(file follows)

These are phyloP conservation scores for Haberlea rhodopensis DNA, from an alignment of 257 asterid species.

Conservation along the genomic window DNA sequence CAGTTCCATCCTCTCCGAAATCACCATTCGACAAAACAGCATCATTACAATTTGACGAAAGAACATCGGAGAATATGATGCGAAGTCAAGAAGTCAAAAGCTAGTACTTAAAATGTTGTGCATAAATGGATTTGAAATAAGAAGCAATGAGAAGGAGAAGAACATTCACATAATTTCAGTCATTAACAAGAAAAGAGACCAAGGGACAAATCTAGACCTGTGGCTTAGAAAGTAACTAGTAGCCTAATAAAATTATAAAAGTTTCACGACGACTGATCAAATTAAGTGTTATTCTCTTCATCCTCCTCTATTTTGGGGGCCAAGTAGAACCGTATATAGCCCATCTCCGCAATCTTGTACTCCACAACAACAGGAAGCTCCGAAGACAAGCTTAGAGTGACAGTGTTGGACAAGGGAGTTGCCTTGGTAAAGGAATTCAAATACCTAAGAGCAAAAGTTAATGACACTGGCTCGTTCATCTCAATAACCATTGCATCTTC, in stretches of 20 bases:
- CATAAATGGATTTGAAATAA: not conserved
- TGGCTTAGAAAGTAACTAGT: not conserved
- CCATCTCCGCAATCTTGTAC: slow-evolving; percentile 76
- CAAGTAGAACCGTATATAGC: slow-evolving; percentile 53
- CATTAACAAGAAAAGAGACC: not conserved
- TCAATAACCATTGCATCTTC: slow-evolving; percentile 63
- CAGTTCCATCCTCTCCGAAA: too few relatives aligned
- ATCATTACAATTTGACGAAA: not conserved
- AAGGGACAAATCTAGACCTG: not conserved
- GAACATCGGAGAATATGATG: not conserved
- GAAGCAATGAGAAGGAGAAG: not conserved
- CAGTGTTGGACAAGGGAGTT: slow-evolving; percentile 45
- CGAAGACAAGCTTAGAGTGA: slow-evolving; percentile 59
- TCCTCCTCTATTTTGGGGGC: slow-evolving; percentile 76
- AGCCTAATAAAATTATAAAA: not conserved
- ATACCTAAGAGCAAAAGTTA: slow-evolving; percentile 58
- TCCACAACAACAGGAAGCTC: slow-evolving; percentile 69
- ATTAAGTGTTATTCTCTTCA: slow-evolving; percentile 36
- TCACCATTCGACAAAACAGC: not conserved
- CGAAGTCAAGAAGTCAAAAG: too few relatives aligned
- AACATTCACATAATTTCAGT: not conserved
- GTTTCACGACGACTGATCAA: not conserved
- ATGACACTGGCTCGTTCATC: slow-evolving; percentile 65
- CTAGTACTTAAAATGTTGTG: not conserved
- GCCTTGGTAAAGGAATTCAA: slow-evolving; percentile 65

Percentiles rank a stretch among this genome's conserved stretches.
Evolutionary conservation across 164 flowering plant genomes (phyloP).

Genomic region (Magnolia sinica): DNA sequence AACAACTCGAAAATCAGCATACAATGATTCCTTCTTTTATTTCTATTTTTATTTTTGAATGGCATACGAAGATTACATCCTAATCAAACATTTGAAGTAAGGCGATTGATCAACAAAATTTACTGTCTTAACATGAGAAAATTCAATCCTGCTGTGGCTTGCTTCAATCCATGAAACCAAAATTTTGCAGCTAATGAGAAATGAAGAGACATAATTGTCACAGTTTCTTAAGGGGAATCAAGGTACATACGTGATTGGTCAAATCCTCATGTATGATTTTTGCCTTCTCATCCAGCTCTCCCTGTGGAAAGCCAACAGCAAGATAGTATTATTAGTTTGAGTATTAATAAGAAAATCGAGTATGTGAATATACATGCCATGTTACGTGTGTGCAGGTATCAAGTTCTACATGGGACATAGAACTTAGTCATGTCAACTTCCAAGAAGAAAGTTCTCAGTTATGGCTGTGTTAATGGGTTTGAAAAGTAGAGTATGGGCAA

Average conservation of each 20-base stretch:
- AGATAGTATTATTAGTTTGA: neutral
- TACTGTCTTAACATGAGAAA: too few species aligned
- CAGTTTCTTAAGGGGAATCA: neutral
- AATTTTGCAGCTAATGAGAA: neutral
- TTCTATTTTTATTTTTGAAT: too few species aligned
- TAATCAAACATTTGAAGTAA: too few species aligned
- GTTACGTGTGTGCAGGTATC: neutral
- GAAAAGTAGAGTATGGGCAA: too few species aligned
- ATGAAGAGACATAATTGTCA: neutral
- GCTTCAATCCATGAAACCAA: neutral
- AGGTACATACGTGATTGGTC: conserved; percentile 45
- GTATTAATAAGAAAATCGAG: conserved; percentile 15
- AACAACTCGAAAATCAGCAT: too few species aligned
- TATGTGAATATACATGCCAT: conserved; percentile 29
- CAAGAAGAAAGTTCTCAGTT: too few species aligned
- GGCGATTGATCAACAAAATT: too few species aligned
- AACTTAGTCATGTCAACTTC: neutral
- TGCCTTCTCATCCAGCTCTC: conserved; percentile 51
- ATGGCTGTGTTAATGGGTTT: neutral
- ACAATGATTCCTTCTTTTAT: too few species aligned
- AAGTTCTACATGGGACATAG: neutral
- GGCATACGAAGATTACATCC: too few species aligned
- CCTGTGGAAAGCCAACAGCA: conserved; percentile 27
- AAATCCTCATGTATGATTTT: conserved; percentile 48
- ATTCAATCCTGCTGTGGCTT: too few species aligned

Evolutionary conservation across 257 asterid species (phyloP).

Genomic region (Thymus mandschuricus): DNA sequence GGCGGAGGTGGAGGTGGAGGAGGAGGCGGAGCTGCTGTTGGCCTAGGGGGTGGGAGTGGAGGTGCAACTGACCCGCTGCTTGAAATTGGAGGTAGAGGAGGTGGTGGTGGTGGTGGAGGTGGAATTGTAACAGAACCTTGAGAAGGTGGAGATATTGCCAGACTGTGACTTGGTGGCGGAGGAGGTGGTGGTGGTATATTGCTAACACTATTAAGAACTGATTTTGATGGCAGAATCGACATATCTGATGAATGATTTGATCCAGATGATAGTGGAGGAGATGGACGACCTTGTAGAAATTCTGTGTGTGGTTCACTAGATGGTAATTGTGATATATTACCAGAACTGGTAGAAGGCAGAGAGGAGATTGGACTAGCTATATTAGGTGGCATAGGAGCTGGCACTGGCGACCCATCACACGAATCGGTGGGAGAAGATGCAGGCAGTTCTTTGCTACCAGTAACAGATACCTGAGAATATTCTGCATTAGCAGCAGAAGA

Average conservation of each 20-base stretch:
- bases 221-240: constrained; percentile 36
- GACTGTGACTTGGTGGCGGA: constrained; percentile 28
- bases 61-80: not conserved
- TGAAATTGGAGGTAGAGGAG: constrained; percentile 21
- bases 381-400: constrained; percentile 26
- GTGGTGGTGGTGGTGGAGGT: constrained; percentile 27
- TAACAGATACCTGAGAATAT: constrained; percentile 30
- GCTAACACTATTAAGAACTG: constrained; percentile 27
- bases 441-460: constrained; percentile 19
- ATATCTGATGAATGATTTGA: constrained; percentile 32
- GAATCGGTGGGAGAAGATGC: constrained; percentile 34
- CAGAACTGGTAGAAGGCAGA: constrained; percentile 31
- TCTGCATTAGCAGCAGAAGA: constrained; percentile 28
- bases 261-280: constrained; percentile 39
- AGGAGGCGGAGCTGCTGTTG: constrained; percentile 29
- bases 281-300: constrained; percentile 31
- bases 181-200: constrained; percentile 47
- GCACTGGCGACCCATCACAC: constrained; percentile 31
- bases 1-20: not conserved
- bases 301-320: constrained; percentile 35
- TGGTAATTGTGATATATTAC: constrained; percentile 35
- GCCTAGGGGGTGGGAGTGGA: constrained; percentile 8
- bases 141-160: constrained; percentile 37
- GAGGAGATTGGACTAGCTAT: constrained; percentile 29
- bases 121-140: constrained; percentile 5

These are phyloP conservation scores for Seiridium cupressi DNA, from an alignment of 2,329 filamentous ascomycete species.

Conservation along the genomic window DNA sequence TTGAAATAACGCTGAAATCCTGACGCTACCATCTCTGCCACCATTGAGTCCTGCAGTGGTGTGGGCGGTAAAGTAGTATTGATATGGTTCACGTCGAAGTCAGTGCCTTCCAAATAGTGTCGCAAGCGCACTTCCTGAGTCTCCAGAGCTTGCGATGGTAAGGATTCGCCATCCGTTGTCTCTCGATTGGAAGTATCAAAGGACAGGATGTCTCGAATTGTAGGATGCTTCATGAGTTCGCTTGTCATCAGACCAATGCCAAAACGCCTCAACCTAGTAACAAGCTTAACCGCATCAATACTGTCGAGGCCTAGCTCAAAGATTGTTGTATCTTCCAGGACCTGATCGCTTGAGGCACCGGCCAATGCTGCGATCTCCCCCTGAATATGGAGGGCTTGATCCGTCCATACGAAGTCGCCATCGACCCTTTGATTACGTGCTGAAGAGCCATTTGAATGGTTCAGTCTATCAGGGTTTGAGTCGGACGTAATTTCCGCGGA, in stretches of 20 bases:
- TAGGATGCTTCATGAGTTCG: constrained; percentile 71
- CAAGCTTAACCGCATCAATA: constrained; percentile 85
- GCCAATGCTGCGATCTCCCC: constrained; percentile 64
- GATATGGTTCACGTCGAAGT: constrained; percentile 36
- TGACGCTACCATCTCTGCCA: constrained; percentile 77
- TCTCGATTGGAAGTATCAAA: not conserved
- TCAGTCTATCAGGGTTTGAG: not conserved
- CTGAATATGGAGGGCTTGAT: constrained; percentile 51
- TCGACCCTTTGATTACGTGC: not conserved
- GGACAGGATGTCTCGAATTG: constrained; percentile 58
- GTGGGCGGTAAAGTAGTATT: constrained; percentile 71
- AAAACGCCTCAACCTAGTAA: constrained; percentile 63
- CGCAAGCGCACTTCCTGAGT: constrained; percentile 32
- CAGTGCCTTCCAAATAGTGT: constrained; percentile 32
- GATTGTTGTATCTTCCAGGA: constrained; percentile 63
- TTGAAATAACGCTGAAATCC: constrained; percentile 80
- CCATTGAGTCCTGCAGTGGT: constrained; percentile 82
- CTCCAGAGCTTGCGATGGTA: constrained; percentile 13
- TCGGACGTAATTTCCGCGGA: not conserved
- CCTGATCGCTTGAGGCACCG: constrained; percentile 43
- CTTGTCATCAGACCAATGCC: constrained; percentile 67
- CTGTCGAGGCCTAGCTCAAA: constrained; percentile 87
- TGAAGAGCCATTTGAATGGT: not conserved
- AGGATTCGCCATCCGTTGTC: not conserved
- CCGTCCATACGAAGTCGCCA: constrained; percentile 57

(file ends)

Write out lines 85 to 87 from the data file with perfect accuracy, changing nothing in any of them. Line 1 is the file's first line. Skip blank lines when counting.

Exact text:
These are phyloP conservation scores for Seiridium cupressi DNA, from an alignment of 2,329 filamentous ascomycete species.

Conservation along the genomic window DNA sequence TTGAAATAACGCTGAAATCCTGACGCTACCATCTCTGCCACCATTGAGTCCTGCAGTGGTGTGGGCGGTAAAGTAGTATTGATATGGTTCACGTCGAAGTCAGTGCCTTCCAAATAGTGTCGCAAGCGCACTTCCTGAGTCTCCAGAGCTTGCGATGGTAAGGATTCGCCATCCGTTGTCTCTCGATTGGAAGTATCAAAGGACAGGATGTCTCGAATTGTAGGATGCTTCATGAGTTCGCTTGTCATCAGACCAATGCCAAAACGCCTCAACCTAGTAACAAGCTTAACCGCATCAATACTGTCGAGGCCTAGCTCAAAGATTGTTGTATCTTCCAGGACCTGATCGCTTGAGGCACCGGCCAATGCTGCGATCTCCCCCTGAATATGGAGGGCTTGATCCGTCCATACGAAGTCGCCATCGACCCTTTGATTACGTGCTGAAGAGCCATTTGAATGGTTCAGTCTATCAGGGTTTGAGTCGGACGTAATTTCCGCGGA, in stretches of 20 bases:
- TAGGATGCTTCATGAGTTCG: constrained; percentile 71